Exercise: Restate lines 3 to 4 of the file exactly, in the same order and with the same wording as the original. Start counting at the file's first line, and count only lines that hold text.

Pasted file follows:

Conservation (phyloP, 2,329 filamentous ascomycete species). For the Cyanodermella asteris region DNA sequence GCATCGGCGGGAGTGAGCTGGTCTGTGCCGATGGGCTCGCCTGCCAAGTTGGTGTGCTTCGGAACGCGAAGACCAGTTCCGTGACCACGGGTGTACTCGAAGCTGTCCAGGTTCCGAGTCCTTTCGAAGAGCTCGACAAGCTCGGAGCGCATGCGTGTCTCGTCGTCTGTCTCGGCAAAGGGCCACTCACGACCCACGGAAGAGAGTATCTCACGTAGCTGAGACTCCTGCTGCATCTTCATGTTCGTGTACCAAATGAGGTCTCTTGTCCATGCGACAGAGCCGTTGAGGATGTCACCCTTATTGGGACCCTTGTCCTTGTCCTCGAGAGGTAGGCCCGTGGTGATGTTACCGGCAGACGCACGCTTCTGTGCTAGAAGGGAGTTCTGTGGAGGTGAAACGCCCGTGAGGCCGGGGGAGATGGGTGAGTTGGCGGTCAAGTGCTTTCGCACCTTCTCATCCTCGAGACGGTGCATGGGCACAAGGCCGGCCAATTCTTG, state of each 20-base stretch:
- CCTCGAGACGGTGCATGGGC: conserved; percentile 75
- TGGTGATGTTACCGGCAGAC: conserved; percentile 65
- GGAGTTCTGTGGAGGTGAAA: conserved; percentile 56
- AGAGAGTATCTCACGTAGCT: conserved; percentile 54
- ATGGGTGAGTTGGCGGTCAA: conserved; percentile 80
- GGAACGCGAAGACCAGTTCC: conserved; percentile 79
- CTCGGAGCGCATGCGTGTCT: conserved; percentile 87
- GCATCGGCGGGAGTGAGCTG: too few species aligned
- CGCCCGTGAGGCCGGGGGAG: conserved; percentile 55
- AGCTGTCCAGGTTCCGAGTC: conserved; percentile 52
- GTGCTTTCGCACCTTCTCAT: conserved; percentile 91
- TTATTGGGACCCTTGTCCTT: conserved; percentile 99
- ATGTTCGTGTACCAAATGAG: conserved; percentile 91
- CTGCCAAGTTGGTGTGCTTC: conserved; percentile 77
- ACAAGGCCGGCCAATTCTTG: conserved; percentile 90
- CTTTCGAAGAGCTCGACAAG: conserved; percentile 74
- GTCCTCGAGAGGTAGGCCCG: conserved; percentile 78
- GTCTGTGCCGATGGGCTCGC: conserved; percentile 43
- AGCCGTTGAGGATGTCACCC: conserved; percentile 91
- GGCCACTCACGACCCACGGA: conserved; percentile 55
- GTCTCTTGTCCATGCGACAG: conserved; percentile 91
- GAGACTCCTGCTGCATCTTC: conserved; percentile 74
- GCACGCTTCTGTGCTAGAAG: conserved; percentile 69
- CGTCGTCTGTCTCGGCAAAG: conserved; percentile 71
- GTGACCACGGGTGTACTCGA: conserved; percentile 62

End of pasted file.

- TGGTGATGTTACCGGCAGAC: conserved; percentile 65
- GGAGTTCTGTGGAGGTGAAA: conserved; percentile 56